Q&A With Robin Burton: Stakeholder Engagement and Energy Justice in the Puerto Rico 100 Study

March 30, 2022 | By Moriah Petty | Contact media relations

The Puerto Rico Grid Resilience and Transitions to 100% Renewable Energy Study (PR100) is a new effort in the ongoing work to provide reliable, affordable, and resilient electricity to every city and community in Puerto Rico. The National Renewable Energy Laboratory's (NREL's) Robin Burton and Murali Baggu are co-principal investigators (PIs) of the two-year study, which leverages the research capabilities of six Department of Energy national laboratories.

The stakeholder-driven project will result in multiple pathways for Puerto Rico to meet its commitment to 100% renewable electricity by 2050. The rigorous analysis and advanced modeling will demonstrate the mix of solar photovoltaics, battery energy storage, wind energy, and infrastructure expansion that is most achievable, cost-effective, and resilient against disruptions.

Photograph of Robin Burton, one of the principal investigators on the Puerto Rico Grid Resilience and Transitions to 100% Renewable Energy Study.
Robin Burton

In the following interview, Robin Burton discusses the launch of the PR100 study on Feb. 16, 2022, and the framework for incorporating community input and energy justice.

During the launch event for PR100, you asked the attendees to share their visions for a clean energy future for Puerto Rico. What is your vision?

My background is in public health, so I see the benefits of clean energy in improved environmental health and the wellbeing of the community.

What is your role in NREL’s portfolio of work supporting Puerto Rico?

I have focused on stakeholder engagement from the beginning. In 2018, I facilitated a series of workshops and webinars funded by the [Department of Energy Office of Energy Efficiency and Renewable Energy] EERE Solar Energy Technologies Office to share tools and expertise of NREL and other participating labs and understand peoples’ priorities for energy transformation at that time. I became the co-PI of the Puerto Rico project in spring of 2021 and continue to lead the stakeholder engagement as well as overall direction for the PR100 study.

What are you most looking forward to in the project?

I am thrilled that we hosted the public launch event with guests Energy Secretary Granholm and NREL Director Martin Keller and held our first advisory group meeting. For the next six months, we have the exciting work of sketching out four different scenarios that would lead to 100% renewable energy, then refining those initial ideas with the stakeholder group to make sure the clean energy scenarios we will model reflect the priorities and concerns they are asking us to consider.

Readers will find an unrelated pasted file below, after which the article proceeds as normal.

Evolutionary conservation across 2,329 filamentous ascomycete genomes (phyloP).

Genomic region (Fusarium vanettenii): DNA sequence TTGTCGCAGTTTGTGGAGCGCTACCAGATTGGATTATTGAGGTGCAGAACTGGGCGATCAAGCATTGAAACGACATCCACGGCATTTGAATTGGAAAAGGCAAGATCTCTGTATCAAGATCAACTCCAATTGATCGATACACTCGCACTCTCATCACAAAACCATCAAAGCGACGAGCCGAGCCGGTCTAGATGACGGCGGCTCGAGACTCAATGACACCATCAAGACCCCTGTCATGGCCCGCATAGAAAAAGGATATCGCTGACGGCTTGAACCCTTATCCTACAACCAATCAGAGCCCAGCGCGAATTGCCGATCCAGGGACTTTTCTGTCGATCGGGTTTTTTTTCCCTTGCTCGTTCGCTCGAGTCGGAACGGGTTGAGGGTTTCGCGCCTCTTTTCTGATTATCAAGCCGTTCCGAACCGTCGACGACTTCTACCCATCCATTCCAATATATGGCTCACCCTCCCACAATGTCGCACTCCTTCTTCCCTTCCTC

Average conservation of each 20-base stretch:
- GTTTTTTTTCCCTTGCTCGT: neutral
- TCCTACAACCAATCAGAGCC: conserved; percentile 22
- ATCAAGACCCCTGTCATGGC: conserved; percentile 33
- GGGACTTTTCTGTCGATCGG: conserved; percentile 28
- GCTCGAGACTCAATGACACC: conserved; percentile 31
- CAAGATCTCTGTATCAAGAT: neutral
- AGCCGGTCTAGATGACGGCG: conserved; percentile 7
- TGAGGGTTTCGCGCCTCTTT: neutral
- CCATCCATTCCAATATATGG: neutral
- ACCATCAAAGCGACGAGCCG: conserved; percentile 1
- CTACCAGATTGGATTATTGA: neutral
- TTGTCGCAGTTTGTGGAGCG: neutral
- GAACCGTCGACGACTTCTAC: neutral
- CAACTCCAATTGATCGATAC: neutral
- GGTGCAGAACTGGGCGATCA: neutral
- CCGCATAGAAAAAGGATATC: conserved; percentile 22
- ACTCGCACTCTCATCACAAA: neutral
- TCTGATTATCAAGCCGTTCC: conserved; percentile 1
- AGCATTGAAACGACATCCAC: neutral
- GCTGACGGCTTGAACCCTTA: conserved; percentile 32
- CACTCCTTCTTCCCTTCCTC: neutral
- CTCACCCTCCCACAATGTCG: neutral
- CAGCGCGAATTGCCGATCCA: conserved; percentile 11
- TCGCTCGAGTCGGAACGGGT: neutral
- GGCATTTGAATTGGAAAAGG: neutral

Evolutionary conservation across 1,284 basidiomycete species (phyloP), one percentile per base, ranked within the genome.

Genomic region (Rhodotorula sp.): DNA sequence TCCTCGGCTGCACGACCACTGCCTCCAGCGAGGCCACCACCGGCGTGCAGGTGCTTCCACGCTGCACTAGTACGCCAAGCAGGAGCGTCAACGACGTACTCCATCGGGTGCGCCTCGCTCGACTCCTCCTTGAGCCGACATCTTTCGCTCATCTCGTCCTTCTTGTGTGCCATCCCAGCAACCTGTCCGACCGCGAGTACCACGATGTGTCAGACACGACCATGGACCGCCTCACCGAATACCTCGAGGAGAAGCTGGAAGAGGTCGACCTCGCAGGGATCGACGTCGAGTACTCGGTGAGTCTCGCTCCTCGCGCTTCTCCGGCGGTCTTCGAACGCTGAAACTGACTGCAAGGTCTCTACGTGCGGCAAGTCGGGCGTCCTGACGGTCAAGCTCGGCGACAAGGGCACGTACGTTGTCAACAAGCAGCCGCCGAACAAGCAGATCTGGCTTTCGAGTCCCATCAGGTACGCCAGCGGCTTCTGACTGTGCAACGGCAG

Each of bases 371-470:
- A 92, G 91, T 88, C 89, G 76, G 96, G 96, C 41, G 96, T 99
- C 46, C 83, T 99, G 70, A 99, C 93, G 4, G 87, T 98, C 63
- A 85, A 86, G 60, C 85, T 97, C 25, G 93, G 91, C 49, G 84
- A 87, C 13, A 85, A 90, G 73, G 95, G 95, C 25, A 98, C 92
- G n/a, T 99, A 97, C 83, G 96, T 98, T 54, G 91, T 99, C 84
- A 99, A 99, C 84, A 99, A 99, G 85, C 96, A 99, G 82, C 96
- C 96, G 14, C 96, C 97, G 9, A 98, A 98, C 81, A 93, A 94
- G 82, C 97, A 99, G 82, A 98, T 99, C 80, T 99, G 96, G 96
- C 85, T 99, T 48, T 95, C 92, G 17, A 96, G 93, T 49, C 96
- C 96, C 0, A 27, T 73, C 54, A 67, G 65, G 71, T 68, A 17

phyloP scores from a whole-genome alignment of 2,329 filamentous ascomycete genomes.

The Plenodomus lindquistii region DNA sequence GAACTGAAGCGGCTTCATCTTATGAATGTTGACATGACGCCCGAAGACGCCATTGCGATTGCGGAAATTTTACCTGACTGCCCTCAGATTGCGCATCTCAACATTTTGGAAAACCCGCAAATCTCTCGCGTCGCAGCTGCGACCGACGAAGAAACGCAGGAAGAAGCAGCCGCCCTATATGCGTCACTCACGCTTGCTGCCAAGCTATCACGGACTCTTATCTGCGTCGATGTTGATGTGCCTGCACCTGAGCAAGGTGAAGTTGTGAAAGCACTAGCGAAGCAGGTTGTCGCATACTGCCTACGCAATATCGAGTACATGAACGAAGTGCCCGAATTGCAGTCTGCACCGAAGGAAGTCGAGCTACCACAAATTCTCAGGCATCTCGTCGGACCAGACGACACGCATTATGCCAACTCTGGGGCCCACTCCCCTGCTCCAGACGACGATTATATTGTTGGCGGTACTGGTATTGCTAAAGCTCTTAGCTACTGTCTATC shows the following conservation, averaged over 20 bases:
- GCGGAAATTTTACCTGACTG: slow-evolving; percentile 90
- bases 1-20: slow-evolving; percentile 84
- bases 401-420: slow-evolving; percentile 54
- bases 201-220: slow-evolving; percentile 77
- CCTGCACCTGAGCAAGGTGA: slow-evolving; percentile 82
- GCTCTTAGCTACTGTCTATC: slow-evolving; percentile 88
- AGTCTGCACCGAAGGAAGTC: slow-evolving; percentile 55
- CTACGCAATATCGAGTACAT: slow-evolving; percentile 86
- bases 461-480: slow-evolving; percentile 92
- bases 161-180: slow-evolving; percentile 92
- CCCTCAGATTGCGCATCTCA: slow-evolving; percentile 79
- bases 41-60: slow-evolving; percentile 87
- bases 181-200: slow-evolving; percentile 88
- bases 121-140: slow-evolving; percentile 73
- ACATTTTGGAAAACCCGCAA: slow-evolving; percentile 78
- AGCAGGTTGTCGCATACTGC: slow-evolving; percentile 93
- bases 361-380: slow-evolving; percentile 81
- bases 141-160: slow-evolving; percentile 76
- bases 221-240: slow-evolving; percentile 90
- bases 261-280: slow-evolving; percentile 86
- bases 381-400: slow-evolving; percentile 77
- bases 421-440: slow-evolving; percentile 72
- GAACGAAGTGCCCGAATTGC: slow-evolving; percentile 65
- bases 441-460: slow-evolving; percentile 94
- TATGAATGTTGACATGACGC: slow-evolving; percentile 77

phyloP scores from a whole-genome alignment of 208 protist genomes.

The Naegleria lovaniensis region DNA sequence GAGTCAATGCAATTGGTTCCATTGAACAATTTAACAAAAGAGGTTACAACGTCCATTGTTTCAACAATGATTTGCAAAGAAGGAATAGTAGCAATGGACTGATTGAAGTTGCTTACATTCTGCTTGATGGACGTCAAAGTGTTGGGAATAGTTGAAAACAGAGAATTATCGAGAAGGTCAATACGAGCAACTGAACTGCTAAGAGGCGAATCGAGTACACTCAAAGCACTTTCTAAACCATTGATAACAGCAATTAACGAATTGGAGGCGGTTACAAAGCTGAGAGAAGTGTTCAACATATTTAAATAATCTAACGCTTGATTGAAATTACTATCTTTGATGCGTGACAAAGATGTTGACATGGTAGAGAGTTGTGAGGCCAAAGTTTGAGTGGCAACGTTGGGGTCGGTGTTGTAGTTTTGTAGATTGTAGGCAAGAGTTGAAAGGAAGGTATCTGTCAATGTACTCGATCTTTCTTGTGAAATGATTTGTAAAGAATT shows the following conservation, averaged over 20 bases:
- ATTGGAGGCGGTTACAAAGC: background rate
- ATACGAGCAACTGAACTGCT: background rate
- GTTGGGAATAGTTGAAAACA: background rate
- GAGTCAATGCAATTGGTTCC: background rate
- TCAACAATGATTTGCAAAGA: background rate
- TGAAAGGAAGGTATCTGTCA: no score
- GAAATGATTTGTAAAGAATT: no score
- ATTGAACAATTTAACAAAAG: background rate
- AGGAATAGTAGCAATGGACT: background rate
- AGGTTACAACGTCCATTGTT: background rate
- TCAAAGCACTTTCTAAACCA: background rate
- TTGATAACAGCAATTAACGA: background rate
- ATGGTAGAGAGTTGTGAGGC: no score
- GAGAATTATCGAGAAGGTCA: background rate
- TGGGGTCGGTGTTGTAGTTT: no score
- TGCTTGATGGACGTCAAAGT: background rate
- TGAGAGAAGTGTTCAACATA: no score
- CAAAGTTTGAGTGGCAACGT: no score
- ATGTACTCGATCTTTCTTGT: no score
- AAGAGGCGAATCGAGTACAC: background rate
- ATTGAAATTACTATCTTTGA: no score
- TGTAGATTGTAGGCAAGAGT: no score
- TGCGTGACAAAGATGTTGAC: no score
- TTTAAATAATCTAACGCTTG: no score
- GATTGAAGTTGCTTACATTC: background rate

What do you expect to see in the initial clean energy scenarios?

Stakeholders have expressed interest in a high penetration of distributed energy resources and deploying residential rooftop solar paired with battery energy storage throughout Puerto Rico. In a geography prone to hurricanes and earthquakes, there is an understandable focus on resilient and redundant energy systems.

The PR100 advisory group includes representatives from Puerto Rico’s universities, the business community, the utility company, environmental organizations, energy justice advocates, government officials, and solar and storage developers. How will these diverse perspectives inform the study?

The advisory group is the backbone of PR100. The energy pathways modeled in the study should not only align with priorities of the people implementing it, but also those of the people who will experience the benefits and impacts of the study. If people actively contribute along the way, they will have a sense of ownership over the results, affecting how well the study will be received and implemented.

Energy justice is a relatively recent term for many people. How do you explain the process?

Energy justice is about making sure all people have equitable access to the benefits associated with the clean energy transition—regardless of what sector they are in and regardless of demographics. It means restoring the past harms of poor air and water quality related to legacy energy systems and engaging people in the planning process for the future.

What was your career path to renewable energy and NREL?

I worked for a nonprofit in Boulder in recycling and resource conservation and then joined Whole Foods Market for many years, first as environmental coordinator for the Rocky Mountain region, and then in store leadership in Colorado, California, and Hawaii. In grad school, I had studied water quality and the health impacts associated with oil and gas development, particularly from fracking here in Colorado. I realized I was more interested in renewable generation than in cleaning up legacy energy issues, and that brought me to NREL.

Some of my work at the lab has returned to recycling and the circular economy in life cycle analysis of clean energy materials. I have already received similar questions from PR100 stakeholders. What infrastructure do we need to plan for to ensure that solar panels and batteries get reclaimed when they come to the end of their initial use phase?

What do you like to do for fun?

I like to cook and go walking or hiking and these days am an occasional cyclist. I raise backyard chickens, which makes me nervous on these cold nights, but they have proven to be hearty. 

Stay informed about PR100 by subscribing to email updates, including opportunities for public engagement and input throughout the study.

NREL’s ongoing and past activities to support energy planning in Puerto Rico, including publications, tools, and other resources, is available on the laboratory's Multi-Lab Energy Planning Support for Puerto Rico webpage.